Environmental Air Program
The Fond du Lac Band of Lake Superior Chippewa was the first Tribe in US EPA Region V to be granted tribal authority to administer parts of the Clean Air Act. Administrator Thomas V. Skinner signed the decision document and presented a certificate of recognition to Fond du Lac Band leaders on January 7, 2004.
This designation allows the Band to protect air quality on the Reservation by monitoring the air, reviewing air permits for new and existing facilities, and to develop a program that gives in-house expertise on environmental issues related to air quality and climate change.
History: The 1970 Clean Air Act (CAA) set National Ambient Air Quality Standards (NAAQS)
EPA Criteria Pollution Standards
Primary standards are designed to protect human health, including "sensitive" populations, such as people with asthma and emphysema, children, and senior citizens. Primary standards were designed for the immediate protection of public health, with an adequate margin of safety, regardless of cost.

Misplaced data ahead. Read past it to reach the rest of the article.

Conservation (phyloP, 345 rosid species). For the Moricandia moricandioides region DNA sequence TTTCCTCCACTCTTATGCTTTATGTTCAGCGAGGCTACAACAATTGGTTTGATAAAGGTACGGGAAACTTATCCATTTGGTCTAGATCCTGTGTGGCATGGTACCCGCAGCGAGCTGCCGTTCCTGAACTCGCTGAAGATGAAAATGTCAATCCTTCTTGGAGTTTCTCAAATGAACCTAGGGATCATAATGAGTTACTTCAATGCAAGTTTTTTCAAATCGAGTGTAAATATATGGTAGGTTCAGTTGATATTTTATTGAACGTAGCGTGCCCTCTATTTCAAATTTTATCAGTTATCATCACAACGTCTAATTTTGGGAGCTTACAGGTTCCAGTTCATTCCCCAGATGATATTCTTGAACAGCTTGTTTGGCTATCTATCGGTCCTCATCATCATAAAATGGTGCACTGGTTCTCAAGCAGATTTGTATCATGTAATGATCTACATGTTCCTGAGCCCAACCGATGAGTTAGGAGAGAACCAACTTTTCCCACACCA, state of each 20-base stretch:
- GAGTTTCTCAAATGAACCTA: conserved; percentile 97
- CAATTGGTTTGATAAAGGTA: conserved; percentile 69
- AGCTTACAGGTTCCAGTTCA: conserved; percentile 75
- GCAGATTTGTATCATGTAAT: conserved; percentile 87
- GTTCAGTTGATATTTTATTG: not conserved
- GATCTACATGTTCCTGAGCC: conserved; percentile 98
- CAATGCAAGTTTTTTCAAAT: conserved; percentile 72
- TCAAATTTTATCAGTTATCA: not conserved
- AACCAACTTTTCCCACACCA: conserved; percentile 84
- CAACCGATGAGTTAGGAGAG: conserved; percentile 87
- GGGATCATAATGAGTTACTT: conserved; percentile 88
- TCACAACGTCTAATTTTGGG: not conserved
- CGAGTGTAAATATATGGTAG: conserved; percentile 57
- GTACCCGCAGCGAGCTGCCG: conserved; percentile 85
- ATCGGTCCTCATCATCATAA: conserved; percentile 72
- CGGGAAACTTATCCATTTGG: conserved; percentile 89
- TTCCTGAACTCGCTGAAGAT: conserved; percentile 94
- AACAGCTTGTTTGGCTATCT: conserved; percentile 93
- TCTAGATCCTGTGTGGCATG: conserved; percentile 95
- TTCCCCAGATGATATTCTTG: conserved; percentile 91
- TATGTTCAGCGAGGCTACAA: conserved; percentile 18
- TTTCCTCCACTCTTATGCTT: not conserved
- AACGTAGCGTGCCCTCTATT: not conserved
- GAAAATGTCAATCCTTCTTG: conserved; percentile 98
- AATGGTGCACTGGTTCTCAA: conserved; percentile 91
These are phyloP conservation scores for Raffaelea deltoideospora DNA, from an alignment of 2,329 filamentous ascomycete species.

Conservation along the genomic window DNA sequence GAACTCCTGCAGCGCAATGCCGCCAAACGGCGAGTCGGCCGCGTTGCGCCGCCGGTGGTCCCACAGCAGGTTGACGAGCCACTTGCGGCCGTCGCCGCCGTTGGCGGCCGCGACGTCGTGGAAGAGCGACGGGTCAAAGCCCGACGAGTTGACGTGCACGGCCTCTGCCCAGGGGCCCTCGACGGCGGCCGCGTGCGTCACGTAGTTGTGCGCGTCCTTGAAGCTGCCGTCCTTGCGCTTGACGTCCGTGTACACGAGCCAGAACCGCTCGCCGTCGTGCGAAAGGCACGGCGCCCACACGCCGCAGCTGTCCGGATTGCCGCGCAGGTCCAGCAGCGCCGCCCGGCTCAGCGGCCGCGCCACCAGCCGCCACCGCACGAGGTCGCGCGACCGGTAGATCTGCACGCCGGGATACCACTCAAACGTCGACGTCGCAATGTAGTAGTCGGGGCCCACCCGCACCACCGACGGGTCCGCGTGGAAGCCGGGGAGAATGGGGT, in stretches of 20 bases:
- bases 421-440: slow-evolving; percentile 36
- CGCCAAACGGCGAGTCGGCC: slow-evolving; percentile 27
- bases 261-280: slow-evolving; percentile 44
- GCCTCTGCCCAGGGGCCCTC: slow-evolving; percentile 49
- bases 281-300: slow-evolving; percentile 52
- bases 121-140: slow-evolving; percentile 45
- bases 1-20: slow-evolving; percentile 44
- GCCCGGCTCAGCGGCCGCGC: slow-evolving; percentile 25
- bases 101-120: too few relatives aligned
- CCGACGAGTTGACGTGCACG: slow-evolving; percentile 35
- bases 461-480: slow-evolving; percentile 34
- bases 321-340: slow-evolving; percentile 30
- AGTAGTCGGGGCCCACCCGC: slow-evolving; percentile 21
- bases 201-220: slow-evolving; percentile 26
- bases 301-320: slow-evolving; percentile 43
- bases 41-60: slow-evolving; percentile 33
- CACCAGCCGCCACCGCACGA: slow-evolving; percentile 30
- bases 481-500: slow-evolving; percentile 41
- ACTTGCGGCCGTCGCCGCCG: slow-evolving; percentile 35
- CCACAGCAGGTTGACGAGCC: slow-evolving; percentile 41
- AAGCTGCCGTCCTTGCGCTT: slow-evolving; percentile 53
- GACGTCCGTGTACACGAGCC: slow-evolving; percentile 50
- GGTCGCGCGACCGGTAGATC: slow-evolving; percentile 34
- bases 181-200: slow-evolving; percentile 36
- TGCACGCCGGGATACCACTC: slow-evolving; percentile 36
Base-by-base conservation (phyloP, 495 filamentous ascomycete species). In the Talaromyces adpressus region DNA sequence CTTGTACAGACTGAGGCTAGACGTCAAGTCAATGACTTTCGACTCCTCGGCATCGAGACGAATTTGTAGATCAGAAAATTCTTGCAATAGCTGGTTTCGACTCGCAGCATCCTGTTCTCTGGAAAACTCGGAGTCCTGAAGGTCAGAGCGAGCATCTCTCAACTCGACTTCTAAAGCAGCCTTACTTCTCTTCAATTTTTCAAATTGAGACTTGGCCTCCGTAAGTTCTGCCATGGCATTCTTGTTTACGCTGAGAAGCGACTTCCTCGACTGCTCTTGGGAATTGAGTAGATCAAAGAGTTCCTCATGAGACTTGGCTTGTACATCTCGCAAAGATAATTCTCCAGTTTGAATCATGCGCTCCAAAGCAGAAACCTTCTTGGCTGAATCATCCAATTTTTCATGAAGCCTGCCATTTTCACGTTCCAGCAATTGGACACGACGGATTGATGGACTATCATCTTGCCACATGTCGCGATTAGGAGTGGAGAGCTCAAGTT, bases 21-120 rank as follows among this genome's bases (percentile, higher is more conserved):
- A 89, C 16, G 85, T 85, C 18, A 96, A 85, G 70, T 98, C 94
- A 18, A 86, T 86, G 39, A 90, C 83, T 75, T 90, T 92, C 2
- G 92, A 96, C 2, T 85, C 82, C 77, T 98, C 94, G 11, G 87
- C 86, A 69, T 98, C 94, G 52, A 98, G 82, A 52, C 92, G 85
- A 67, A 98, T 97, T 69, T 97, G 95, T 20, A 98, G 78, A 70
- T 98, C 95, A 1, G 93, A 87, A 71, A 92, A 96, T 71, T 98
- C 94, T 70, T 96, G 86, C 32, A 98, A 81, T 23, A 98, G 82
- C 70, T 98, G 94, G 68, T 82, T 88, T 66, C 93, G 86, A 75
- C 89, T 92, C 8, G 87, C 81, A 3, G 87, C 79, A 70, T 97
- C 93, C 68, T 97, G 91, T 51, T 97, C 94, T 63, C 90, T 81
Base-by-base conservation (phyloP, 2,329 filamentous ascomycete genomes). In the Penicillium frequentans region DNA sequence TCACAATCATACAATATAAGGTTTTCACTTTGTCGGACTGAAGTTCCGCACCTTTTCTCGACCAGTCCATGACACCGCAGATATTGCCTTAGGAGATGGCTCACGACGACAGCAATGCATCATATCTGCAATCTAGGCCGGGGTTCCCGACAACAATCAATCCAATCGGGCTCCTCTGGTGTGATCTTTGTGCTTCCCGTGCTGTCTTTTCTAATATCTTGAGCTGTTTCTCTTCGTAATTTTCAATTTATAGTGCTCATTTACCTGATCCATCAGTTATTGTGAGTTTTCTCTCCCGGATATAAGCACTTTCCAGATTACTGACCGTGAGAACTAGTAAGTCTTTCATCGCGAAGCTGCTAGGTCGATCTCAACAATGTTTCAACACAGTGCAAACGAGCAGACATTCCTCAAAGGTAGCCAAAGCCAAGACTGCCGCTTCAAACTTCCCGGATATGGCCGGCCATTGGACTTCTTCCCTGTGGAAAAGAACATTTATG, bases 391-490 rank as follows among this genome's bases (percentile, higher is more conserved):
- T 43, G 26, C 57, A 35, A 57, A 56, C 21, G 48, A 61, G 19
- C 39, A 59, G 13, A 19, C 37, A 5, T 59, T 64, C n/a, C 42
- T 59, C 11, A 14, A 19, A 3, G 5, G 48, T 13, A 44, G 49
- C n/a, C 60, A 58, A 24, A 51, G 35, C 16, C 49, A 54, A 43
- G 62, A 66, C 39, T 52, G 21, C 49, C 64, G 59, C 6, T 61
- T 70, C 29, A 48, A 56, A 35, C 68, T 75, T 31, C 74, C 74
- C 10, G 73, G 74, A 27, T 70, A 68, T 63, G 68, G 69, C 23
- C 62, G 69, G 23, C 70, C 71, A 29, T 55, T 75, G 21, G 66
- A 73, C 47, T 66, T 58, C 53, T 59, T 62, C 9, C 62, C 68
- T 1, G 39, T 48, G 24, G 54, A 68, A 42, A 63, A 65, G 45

Secondary standards are designed to protect public welfare, including soils, water, crops, vegetation, buildings, property, animals, wildlife, weather, visibility, and other economic, aesthetic, and ecological values, as well as personal comfort and well-being. Secondary standards were established to protect the public from known or anticipated effects of air pollution.
Ambient Air Monitoring
The Band operates four outdoor monitors that measure ambient air concentrations of air pollutants on the Reservation.
- Ozone monitoring (April through September)
- Nitrogen Oxides (can contribute to acid rain and a precursor to ozone)
- Fine Particulate Monitoring (PM 2.5, detrimental effects on health and visibility)
- Mercury Deposition (precipitation)
Note: Many links can be found on these pages with the intent to educate. Please bear in mind every page has its own perspective and objectives. Keep this in mind when considering the information you gather.
Air Program Coordinator
Air Program Technician